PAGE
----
Development and evaluation of a novel microprobe array continuous glucose monitor for type 1 diabetes

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Title: Development and evaluation of a novel microprobe array continuous glucose monitor for type 1 diabetes
Authors: El-Laboudi, Ahmed Hussein
Item Type: Thesis or dissertation
Abstract: Despite the evidence demonstrating benefits of continuous glucose monitoring (CGM), the technology has not been widely implemented in routine management of type 1 diabetes due to several challenges. Our group has developed a novel sensor for CGM based on microprobe technology. The sensor consists of an array of solid microprobes, which are functionalised for in situ electrochemical measurement of dermal interstitial fluid glucose. The unique minimally-invasive non-extractive approach provides several avenues to enhance CGM accuracy. In this thesis, I describe the work carried out aiming to transfer this novel technology from bench side to bedside. To evaluate sensor’s ability to penetrate stratum corneum, human skin was utilised ex vivo to assess the force required for microprobes’ insertion compared to that required for their fracture. These studies guided a change in the fabrication technique and a modification in microprobes’ design. In vitro studies showed high sensitivity to glucose, providing the potential to enhance sensor accuracy. Further evaluation showed that neither skin insertion nor gamma ray sterilisation had impacted sensor performance. Clinical evaluation of sensor safety and proof of concept started with phase 1. The six-hour study demonstrated that sensor use was associated with barely noticeable skin reaction and minimal pain. The work also includes a mixed-method study aimed at capturing patients’ views in relation to CGM and describes the role of patient and public involvement in this project. These findings have important implications for the development of an accurate, cost-effective and user-friendly CGM system. This may help in widespread implementation of CGM technology and enhance compliance with CGM use with subsequent improvement in clinical effectiveness. Finally, a re-analysis of 448 glucose profiles from the Juvenile Diabetes Research Foundation CGM study is presented. This describes measures of glycaemic variability in type 1 diabetes and demonstrates the value of CGM in reducing these measures.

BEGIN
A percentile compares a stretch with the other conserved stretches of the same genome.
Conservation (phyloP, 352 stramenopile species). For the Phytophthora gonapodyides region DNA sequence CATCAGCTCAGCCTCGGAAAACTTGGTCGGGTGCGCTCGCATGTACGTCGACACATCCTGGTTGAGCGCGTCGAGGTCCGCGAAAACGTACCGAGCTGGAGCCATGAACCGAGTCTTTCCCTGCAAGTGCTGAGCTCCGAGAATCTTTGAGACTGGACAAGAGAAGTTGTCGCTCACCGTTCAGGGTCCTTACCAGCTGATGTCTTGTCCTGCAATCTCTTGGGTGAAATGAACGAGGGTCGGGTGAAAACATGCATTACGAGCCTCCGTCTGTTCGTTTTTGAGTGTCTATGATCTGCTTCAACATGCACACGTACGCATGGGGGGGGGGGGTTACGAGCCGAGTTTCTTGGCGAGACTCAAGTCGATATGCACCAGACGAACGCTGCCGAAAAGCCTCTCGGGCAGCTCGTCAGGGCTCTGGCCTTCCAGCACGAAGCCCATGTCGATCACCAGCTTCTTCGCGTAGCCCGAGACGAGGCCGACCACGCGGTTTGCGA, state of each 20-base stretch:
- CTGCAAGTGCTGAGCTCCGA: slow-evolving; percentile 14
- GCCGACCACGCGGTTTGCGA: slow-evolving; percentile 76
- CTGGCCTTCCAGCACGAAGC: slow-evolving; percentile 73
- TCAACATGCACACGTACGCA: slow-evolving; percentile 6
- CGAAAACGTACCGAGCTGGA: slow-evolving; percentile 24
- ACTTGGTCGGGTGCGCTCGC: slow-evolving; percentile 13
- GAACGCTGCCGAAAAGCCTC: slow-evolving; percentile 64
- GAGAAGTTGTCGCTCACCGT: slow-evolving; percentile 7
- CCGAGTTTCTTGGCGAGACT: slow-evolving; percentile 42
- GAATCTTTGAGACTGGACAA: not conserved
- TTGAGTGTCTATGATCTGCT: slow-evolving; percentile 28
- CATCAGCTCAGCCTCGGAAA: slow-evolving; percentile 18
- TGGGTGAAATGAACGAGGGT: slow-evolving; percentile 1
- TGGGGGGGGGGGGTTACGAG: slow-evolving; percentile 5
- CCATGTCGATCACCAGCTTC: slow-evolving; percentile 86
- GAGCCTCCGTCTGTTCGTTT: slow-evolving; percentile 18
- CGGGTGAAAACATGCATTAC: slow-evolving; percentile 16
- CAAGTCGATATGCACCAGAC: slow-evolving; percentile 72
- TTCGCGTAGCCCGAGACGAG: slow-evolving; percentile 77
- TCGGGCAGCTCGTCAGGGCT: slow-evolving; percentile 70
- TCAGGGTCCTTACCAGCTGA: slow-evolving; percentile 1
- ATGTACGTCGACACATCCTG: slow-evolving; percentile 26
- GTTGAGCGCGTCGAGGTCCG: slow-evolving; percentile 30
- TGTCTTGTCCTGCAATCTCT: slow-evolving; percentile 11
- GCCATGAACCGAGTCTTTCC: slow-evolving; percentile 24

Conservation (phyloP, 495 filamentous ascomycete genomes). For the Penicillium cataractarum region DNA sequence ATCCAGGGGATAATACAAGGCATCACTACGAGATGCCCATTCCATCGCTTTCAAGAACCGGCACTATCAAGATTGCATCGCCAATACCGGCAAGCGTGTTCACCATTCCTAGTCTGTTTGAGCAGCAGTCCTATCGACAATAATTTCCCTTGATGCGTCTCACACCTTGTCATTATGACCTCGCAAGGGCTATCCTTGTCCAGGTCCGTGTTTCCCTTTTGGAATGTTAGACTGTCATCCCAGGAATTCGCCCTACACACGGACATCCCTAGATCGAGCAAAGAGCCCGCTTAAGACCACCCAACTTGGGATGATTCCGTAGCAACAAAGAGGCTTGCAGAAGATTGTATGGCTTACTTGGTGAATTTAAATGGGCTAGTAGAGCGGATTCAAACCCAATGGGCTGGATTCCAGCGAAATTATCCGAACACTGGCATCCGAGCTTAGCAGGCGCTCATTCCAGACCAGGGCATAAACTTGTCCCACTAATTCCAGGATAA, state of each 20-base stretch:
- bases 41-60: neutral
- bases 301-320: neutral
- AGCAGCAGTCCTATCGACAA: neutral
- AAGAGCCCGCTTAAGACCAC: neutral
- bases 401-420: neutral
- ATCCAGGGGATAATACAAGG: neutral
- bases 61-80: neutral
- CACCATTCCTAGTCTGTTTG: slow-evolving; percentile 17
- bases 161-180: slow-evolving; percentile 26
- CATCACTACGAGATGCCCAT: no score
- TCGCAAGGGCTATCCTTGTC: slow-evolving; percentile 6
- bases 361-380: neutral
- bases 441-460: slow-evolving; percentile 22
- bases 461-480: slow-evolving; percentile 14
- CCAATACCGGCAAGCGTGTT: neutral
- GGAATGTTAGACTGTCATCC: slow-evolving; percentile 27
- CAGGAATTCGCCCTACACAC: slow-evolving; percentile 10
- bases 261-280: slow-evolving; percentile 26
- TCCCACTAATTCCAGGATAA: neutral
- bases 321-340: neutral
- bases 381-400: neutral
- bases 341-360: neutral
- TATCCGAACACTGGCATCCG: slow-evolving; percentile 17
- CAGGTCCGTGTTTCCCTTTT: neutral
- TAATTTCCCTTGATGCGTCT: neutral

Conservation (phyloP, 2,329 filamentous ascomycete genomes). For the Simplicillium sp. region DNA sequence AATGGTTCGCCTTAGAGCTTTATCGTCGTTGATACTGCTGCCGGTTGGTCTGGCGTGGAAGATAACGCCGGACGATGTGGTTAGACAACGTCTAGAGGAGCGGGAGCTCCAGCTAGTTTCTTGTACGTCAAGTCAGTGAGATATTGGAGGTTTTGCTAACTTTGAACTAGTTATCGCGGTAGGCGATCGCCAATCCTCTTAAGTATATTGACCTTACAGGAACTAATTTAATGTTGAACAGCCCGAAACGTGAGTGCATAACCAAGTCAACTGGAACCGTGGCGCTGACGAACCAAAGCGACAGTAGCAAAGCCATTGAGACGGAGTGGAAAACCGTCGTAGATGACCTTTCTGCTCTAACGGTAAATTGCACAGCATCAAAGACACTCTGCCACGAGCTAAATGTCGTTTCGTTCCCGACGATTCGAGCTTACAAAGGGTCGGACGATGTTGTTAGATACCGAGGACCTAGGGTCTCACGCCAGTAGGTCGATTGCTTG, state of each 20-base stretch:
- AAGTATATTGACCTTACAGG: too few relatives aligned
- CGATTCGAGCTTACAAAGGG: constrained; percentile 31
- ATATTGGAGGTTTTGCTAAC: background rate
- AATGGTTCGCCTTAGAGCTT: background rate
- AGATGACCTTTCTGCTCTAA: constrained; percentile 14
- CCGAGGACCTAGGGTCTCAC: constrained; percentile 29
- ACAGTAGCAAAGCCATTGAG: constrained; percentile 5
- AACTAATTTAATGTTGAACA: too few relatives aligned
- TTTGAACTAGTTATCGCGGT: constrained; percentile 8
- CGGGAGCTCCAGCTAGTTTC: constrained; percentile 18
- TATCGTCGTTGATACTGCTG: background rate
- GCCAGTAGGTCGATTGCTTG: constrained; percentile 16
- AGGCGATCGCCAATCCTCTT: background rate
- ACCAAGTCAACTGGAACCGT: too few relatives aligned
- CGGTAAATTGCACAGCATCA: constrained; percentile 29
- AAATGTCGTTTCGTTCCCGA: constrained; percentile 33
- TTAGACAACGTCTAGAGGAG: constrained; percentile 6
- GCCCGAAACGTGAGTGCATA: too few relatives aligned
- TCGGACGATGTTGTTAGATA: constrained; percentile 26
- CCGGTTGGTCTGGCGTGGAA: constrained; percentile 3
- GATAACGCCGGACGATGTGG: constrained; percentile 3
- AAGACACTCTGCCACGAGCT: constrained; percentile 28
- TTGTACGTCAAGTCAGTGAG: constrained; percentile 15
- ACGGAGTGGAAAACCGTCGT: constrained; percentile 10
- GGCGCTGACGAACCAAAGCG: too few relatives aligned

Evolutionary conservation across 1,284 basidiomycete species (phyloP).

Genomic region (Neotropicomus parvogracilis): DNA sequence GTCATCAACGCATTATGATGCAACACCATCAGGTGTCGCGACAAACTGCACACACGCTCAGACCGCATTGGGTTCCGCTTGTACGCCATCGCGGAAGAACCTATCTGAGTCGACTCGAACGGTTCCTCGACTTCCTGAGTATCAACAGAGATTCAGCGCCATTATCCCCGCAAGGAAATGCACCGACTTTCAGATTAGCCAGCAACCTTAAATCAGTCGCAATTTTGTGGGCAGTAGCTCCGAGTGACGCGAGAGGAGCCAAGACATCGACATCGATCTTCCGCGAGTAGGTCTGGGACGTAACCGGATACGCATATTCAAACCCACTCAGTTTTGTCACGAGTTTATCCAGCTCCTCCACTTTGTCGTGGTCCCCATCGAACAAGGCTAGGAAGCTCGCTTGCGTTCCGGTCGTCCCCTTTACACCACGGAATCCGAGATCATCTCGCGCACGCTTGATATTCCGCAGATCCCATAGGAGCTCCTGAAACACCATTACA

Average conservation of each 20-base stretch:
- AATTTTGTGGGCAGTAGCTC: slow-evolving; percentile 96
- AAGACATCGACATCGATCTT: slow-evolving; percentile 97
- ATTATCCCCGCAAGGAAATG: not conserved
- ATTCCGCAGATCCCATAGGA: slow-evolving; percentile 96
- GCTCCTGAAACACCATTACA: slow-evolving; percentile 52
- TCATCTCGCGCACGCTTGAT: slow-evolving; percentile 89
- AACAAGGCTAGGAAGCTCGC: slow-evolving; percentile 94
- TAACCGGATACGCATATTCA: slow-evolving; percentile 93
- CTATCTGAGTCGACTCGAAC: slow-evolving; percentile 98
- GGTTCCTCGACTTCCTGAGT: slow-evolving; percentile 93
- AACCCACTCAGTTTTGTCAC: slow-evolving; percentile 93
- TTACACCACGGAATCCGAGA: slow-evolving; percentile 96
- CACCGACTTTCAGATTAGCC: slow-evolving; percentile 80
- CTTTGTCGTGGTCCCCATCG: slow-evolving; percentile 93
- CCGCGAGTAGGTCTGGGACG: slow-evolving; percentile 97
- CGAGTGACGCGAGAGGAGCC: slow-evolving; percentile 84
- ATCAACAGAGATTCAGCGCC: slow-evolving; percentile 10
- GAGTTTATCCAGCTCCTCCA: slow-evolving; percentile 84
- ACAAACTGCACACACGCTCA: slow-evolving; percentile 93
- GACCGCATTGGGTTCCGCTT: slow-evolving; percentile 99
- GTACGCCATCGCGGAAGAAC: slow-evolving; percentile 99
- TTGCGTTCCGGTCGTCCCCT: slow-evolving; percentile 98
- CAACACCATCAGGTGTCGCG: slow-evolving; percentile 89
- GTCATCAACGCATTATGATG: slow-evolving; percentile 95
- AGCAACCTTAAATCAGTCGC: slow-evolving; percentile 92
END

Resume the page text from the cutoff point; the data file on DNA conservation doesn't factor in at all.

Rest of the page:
Content Version: Open Access
Issue Date: Apr-2015
Date Awarded: Nov-2015
Supervisor: Johnston, Desmond
Oliver, Nick
Sponsor/Funder: National Institute for Health Research (Great Britain)
Imperial College London
Funder's Grant Number: P47303
Department: Department of Medicine
Publisher: Imperial College London
Qualification Level: Doctoral
Qualification Name: Doctor of Philosophy (PhD)
Appears in Collections:Medicine PhD theses

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